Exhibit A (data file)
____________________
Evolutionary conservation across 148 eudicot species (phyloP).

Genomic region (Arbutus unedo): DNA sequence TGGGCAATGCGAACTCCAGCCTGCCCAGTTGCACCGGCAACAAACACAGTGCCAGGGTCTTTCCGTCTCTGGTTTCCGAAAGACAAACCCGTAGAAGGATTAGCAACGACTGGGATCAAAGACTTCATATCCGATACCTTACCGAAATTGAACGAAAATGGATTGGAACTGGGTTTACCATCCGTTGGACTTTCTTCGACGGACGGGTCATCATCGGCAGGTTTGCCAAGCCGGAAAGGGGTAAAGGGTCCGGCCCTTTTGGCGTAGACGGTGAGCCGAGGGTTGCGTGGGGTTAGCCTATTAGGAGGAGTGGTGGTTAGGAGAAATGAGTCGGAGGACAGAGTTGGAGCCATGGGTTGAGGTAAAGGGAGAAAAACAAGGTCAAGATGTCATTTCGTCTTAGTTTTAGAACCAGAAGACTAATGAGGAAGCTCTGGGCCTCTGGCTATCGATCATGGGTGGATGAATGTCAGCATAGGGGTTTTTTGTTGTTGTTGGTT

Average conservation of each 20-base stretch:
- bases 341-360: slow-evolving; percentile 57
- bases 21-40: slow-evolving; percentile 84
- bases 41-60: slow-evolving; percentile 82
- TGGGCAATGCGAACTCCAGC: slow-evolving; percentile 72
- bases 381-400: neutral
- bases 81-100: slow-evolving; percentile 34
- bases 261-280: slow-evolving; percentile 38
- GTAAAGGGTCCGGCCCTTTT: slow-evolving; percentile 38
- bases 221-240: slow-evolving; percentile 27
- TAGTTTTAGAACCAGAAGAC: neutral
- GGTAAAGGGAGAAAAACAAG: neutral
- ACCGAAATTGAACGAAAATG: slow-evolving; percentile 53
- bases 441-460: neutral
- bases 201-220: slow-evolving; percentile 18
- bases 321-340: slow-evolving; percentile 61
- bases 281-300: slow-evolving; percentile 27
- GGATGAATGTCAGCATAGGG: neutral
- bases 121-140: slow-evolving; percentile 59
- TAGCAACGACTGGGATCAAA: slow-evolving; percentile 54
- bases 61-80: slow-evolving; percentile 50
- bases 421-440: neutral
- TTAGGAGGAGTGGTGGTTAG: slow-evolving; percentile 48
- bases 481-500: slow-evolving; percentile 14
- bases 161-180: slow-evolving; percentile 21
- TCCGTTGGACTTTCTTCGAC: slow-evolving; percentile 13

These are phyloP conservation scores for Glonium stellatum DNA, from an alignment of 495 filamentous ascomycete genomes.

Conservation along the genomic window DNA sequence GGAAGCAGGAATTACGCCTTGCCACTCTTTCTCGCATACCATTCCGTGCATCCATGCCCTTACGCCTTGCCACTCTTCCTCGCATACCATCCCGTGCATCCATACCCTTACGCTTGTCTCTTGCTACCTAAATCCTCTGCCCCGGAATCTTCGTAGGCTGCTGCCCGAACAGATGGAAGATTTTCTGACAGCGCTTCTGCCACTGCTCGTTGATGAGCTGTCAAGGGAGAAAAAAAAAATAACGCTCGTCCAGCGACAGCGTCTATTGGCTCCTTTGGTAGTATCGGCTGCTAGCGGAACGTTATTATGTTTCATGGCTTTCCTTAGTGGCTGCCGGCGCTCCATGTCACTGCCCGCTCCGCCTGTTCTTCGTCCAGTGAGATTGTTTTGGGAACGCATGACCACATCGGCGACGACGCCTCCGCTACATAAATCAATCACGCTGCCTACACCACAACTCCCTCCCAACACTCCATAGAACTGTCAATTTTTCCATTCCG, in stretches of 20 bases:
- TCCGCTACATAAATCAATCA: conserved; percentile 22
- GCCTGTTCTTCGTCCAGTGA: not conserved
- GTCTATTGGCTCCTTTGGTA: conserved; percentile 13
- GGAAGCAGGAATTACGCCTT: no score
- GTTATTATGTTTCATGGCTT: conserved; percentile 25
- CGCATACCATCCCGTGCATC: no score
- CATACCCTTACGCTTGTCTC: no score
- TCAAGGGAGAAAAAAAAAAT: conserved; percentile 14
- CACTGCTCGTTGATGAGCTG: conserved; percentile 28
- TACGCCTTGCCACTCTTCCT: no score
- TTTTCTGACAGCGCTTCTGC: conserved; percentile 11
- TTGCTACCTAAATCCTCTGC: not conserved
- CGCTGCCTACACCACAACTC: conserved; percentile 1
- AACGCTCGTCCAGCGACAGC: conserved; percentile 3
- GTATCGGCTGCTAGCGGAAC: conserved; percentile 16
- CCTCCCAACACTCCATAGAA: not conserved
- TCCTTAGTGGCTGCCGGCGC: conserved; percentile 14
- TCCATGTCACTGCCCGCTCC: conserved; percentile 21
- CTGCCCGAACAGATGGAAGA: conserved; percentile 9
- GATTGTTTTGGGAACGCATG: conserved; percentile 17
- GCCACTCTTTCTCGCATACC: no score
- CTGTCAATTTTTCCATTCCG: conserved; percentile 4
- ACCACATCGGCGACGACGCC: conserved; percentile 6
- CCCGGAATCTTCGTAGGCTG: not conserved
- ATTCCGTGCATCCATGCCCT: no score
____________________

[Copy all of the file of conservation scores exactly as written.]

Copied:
Evolutionary conservation across 148 eudicot species (phyloP).

Genomic region (Arbutus unedo): DNA sequence TGGGCAATGCGAACTCCAGCCTGCCCAGTTGCACCGGCAACAAACACAGTGCCAGGGTCTTTCCGTCTCTGGTTTCCGAAAGACAAACCCGTAGAAGGATTAGCAACGACTGGGATCAAAGACTTCATATCCGATACCTTACCGAAATTGAACGAAAATGGATTGGAACTGGGTTTACCATCCGTTGGACTTTCTTCGACGGACGGGTCATCATCGGCAGGTTTGCCAAGCCGGAAAGGGGTAAAGGGTCCGGCCCTTTTGGCGTAGACGGTGAGCCGAGGGTTGCGTGGGGTTAGCCTATTAGGAGGAGTGGTGGTTAGGAGAAATGAGTCGGAGGACAGAGTTGGAGCCATGGGTTGAGGTAAAGGGAGAAAAACAAGGTCAAGATGTCATTTCGTCTTAGTTTTAGAACCAGAAGACTAATGAGGAAGCTCTGGGCCTCTGGCTATCGATCATGGGTGGATGAATGTCAGCATAGGGGTTTTTTGTTGTTGTTGGTT

Average conservation of each 20-base stretch:
- bases 341-360: slow-evolving; percentile 57
- bases 21-40: slow-evolving; percentile 84
- bases 41-60: slow-evolving; percentile 82
- TGGGCAATGCGAACTCCAGC: slow-evolving; percentile 72
- bases 381-400: neutral
- bases 81-100: slow-evolving; percentile 34
- bases 261-280: slow-evolving; percentile 38
- GTAAAGGGTCCGGCCCTTTT: slow-evolving; percentile 38
- bases 221-240: slow-evolving; percentile 27
- TAGTTTTAGAACCAGAAGAC: neutral
- GGTAAAGGGAGAAAAACAAG: neutral
- ACCGAAATTGAACGAAAATG: slow-evolving; percentile 53
- bases 441-460: neutral
- bases 201-220: slow-evolving; percentile 18
- bases 321-340: slow-evolving; percentile 61
- bases 281-300: slow-evolving; percentile 27
- GGATGAATGTCAGCATAGGG: neutral
- bases 121-140: slow-evolving; percentile 59
- TAGCAACGACTGGGATCAAA: slow-evolving; percentile 54
- bases 61-80: slow-evolving; percentile 50
- bases 421-440: neutral
- TTAGGAGGAGTGGTGGTTAG: slow-evolving; percentile 48
- bases 481-500: slow-evolving; percentile 14
- bases 161-180: slow-evolving; percentile 21
- TCCGTTGGACTTTCTTCGAC: slow-evolving; percentile 13

These are phyloP conservation scores for Glonium stellatum DNA, from an alignment of 495 filamentous ascomycete genomes.

Conservation along the genomic window DNA sequence GGAAGCAGGAATTACGCCTTGCCACTCTTTCTCGCATACCATTCCGTGCATCCATGCCCTTACGCCTTGCCACTCTTCCTCGCATACCATCCCGTGCATCCATACCCTTACGCTTGTCTCTTGCTACCTAAATCCTCTGCCCCGGAATCTTCGTAGGCTGCTGCCCGAACAGATGGAAGATTTTCTGACAGCGCTTCTGCCACTGCTCGTTGATGAGCTGTCAAGGGAGAAAAAAAAAATAACGCTCGTCCAGCGACAGCGTCTATTGGCTCCTTTGGTAGTATCGGCTGCTAGCGGAACGTTATTATGTTTCATGGCTTTCCTTAGTGGCTGCCGGCGCTCCATGTCACTGCCCGCTCCGCCTGTTCTTCGTCCAGTGAGATTGTTTTGGGAACGCATGACCACATCGGCGACGACGCCTCCGCTACATAAATCAATCACGCTGCCTACACCACAACTCCCTCCCAACACTCCATAGAACTGTCAATTTTTCCATTCCG, in stretches of 20 bases:
- TCCGCTACATAAATCAATCA: conserved; percentile 22
- GCCTGTTCTTCGTCCAGTGA: not conserved
- GTCTATTGGCTCCTTTGGTA: conserved; percentile 13
- GGAAGCAGGAATTACGCCTT: no score
- GTTATTATGTTTCATGGCTT: conserved; percentile 25
- CGCATACCATCCCGTGCATC: no score
- CATACCCTTACGCTTGTCTC: no score
- TCAAGGGAGAAAAAAAAAAT: conserved; percentile 14
- CACTGCTCGTTGATGAGCTG: conserved; percentile 28
- TACGCCTTGCCACTCTTCCT: no score
- TTTTCTGACAGCGCTTCTGC: conserved; percentile 11
- TTGCTACCTAAATCCTCTGC: not conserved
- CGCTGCCTACACCACAACTC: conserved; percentile 1
- AACGCTCGTCCAGCGACAGC: conserved; percentile 3
- GTATCGGCTGCTAGCGGAAC: conserved; percentile 16
- CCTCCCAACACTCCATAGAA: not conserved
- TCCTTAGTGGCTGCCGGCGC: conserved; percentile 14
- TCCATGTCACTGCCCGCTCC: conserved; percentile 21
- CTGCCCGAACAGATGGAAGA: conserved; percentile 9
- GATTGTTTTGGGAACGCATG: conserved; percentile 17
- GCCACTCTTTCTCGCATACC: no score
- CTGTCAATTTTTCCATTCCG: conserved; percentile 4
- ACCACATCGGCGACGACGCC: conserved; percentile 6
- CCCGGAATCTTCGTAGGCTG: not conserved
- ATTCCGTGCATCCATGCCCT: no score